Funding abortion avoids discrimination against poor women.

Rush voted NAY No Taxpayer Funding for Abortion Act

Heritage Action Summary: The No Taxpayer Funding for Abortion and Abortion Insurance Full Disclosure Act (H.R.7) would establish a permanent, government-wide prohibition on federal taxpayer funding of abortion and health benefits plans that include coverage of abortion, as well as prevent federal tax dollars from being entangled in abortion coverage under ObamaCare.

ACLU recommendation to vote NO: (1/22/2015): We urge voting against H.R. 7. The legislation is broad and deeply troubling and the ACLU opposes it [because] H.R. 7 would make discriminatory restrictions that harm women's health permanent law. The bill singles out and excludes abortion from a host of programs that fulfill the government's obligation to provide health care to certain populations. Women who rely on the government for their health care do not have access to a health care service readily available to women of means and women with private insurance. The government should not discriminate in this way. It should not use its power of the purse to intrude on a woman's decision whether to carry to term or to terminate her pregnancy and selectively withhold benefits because she seeks to exercise her right of reproductive choice in a manner the government disfavors.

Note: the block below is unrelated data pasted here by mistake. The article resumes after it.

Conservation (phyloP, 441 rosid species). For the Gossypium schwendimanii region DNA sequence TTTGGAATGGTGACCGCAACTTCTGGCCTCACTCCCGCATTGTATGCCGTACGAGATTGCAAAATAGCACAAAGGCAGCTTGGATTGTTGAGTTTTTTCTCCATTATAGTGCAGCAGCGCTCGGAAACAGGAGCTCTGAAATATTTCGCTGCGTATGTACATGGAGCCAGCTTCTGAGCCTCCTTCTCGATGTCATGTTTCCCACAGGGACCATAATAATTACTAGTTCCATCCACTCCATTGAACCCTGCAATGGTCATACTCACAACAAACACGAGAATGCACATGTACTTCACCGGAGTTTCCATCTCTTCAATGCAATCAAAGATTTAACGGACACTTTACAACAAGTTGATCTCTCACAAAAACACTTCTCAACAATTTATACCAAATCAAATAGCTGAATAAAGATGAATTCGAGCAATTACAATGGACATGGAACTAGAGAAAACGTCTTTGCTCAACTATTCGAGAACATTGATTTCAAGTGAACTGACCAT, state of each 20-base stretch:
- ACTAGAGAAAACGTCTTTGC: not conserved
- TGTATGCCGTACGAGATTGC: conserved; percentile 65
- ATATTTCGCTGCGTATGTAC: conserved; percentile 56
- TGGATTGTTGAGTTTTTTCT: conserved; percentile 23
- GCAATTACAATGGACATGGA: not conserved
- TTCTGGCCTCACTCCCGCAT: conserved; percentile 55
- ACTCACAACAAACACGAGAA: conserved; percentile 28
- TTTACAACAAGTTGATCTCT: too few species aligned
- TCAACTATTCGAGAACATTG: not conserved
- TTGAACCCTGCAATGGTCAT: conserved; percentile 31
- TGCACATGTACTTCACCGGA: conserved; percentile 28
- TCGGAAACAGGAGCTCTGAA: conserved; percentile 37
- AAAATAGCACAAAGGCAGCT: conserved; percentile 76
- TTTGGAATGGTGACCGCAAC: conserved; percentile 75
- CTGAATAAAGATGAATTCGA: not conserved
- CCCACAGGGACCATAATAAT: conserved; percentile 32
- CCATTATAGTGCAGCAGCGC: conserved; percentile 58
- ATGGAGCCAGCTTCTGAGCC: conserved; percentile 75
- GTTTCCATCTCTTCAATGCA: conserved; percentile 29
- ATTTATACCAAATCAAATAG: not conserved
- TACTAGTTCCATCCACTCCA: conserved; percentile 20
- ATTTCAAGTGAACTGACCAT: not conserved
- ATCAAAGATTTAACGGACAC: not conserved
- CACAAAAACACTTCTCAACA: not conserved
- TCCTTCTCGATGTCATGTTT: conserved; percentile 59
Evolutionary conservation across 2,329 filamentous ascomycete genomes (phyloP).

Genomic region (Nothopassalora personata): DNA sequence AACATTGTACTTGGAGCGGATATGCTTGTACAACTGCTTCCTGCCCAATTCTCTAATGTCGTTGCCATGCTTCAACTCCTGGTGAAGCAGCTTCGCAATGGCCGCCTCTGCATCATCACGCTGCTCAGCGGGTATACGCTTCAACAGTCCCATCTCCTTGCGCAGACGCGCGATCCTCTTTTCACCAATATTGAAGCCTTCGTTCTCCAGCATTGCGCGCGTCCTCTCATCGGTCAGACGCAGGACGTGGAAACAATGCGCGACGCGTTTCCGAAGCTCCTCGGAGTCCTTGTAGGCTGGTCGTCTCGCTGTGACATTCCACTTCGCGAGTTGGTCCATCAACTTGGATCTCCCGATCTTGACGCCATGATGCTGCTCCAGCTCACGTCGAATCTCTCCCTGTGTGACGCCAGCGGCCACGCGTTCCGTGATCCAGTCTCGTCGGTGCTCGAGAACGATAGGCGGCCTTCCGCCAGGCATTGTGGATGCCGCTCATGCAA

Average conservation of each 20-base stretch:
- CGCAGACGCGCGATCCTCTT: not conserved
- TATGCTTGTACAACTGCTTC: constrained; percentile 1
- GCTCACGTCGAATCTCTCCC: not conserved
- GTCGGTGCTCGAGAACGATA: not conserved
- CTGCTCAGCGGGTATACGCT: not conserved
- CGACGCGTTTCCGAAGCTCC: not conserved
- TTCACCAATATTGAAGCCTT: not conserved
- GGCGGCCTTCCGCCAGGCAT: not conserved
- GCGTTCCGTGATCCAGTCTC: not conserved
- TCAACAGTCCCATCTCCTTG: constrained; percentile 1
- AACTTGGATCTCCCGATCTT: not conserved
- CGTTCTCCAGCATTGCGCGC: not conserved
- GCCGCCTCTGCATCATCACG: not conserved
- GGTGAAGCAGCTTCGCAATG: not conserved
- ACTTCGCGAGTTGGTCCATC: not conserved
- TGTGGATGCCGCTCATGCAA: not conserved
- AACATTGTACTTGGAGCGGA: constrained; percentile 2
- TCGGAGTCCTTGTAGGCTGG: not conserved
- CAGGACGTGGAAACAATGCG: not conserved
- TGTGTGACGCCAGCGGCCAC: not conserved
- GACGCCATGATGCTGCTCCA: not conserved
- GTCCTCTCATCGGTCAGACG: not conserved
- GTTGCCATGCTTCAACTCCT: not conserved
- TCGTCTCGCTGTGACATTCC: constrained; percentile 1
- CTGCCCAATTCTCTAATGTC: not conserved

Cato Institute recommendation to vote YES: (11/10/2009): President Obama's approach to health care reform--forcing taxpayers to subsidize health insurance for tens of millions of Americans--cannot not change the status quo on abortion. Either those taxpayer dollars will fund abortions, or the restrictions necessary to prevent taxpayer funding will curtail access to private abortion coverage. There is no middle ground.

Thus both sides' fears are justified. Both sides of the abortion debate are learning why government should not subsidize health care.

Legislative outcome: Passed by the House 242-179-12; never came to a vote in the Senate.

Source: Supreme Court case 15-H0007 argued on Jan 22, 2015